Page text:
catalyst causes the strands to disengage; each strand
subsequently replicates its missing complement by
bonding to free particles. The double-stranded molecule is
shown in Figure 2.
Figure 2: The Replicating Molecule
The atom marked by a ‘*’ in the upper-left of the figure is
a catalyst atom. This image was taken just before the
catalyst bonded to the west of the ‘A’ atom to initiate the
strand splitting process. Reactions allow a catalyst to
initially bond with either with the ‘A’ or ‘W’ type of atom.
The splitting process begins by passing the catalyst down
the length of the strand, as shown in Figure 3.
Figure 3: Beginning of Molecule Split
Type ‘A-Z’ atoms can have the following possible state
values: {free, bonded, unbonded, handoff}. When situated
in a double-stranded configuration, they are in the bonded
state. When single stranded, they are in the unbonded state.
Free ‘A-Z’ atoms are in the free state. The handoff state is
used to coordinate strand splitting. For example, Figure 4
shows a reaction neighborhood that allows atom ‘A’ to
unbond from the catalyst, atom ‘B’ having
“acknowledged” the bond handoff by entering the handoff
state after bonding to the catalyst.
Figure 4: Catalyst Handoff Neighborhood
Figure 5 shows the near-completion of the strand split
Figure 5: Conclusion of Splitting Reactions
After splitting, the two strands begin to replicate their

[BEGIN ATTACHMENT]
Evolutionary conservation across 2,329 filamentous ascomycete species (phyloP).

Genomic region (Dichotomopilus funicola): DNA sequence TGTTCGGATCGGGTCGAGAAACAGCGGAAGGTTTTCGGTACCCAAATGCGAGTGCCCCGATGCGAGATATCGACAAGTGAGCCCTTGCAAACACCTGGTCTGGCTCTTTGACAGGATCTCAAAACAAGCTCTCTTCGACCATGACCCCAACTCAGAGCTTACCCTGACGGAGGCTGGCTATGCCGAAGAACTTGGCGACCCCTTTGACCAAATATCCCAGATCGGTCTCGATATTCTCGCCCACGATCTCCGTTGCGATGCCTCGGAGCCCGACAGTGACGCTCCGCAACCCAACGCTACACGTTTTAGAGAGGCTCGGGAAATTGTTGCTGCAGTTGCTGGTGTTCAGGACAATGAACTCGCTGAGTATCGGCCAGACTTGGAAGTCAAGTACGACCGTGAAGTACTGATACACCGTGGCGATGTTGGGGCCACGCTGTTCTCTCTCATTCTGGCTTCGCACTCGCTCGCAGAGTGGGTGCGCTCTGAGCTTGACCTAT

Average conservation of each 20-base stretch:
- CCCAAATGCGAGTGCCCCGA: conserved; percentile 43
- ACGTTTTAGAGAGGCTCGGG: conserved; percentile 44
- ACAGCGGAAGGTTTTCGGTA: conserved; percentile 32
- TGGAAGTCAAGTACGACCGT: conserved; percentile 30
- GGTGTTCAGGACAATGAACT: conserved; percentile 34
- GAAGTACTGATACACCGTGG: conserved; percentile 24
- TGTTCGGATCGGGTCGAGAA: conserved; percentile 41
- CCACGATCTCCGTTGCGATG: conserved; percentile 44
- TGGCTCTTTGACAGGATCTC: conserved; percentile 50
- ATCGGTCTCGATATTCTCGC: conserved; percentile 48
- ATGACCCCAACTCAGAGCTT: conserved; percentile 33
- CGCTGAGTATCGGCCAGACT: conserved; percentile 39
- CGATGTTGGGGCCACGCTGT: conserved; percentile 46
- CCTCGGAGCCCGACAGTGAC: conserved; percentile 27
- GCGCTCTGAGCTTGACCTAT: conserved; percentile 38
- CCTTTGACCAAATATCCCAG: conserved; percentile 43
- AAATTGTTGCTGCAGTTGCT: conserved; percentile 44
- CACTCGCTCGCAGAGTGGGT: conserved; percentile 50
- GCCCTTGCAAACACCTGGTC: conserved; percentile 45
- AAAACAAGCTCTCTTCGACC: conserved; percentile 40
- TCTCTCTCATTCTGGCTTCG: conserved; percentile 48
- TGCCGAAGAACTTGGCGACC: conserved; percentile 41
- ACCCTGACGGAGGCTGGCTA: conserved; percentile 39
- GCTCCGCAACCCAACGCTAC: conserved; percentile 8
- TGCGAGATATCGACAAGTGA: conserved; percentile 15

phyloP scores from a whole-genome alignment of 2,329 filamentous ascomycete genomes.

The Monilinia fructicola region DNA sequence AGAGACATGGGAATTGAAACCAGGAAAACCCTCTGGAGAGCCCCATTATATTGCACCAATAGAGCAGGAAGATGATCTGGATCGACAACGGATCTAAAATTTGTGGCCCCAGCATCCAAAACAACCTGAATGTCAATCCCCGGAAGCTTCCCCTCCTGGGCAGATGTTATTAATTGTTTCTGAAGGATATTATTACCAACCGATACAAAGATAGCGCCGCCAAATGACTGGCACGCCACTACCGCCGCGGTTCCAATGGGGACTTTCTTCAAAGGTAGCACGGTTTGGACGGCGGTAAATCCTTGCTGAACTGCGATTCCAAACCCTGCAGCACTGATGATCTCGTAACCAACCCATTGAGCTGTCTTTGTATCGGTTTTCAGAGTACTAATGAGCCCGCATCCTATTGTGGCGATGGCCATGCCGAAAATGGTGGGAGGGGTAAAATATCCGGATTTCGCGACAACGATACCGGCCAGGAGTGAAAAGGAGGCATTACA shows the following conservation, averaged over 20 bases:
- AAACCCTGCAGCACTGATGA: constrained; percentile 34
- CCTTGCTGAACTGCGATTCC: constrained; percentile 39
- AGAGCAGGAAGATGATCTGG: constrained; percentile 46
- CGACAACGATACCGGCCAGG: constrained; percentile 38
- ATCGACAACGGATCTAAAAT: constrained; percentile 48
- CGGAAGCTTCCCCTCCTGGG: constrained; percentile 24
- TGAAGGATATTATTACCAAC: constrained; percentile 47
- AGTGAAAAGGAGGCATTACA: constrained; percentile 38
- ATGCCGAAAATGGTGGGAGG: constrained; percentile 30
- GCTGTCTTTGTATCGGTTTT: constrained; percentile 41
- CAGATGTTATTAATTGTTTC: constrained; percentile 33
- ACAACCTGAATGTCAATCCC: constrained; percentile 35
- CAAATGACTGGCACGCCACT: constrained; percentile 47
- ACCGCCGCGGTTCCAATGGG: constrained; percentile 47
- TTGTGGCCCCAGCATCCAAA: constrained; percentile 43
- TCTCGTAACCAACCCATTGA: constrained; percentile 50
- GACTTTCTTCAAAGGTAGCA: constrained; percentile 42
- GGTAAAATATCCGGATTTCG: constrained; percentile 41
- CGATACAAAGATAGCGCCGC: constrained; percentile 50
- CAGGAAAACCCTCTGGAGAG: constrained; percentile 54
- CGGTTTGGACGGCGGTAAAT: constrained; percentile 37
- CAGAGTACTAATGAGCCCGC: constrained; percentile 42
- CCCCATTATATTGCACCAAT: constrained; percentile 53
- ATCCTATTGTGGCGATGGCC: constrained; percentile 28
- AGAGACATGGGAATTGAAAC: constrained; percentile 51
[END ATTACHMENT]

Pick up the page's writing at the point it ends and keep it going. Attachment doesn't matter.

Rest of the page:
complements by bonding to free atoms of the appropriate
types. The bonding sequence proceeds from bottom to top.
Figure 6 shows this process under way.
Figure 6: Replication by Bonding to Free Atoms
Experiments show that replication occurs quite readily in a
mixture of replicants, free components and catalysts.
One of the aims of this project was to find a way to acquire
some of the benefits of a continuous physical medium,
such as that in which organic chemistry takes place, and
also retain the computability benefits of a cellular
automaton as a chemistry framework. For this iteration of
the architecture, several important improvements were
made, as previously mentioned. In addition, the code was
cleaned-up considerably and user-programmability
enhanced. Reactions were intentionally defined in
declarative rather than procedural form in order to aid in
evolvability. The reaction C++ class definition is given in
Appendix 1.
The evolvability topic is important in that it relates to the
question of how to choose a set of reactions that exhibit
interesting or desirable behavior. One of the impressions I
got after fastidiously coding the reactions for the
replicating molecule and getting it to work was of how
fragile and specific the reactions were the smallest
mistake or omission would ruin everything. Real chemistry
supports a seemingly endless diversity of molecules and
reactions, yet the computational cost to simulate it can be
excessive (Zagrovic, et al. 2002); although using a 2D
world will certainly lessen this cost. Possible evaluation
metrics for an “interesting” chemistry might be:
1. Entropy. Interesting processes, including living ones,
appear to exist “on the edge of chaos”.
2. Autocatalytic cycles. Many researchers believe these
processes to be the key to the origin of life.
3. Semi-permeable membranes that create special
reaction environments.
4. Replication.
5. Symmetry of more complex forms.
As for extensions of the model that may possibly foster
more interesting chemical systems, such semi-permeable
membranes, some of the possibilities are: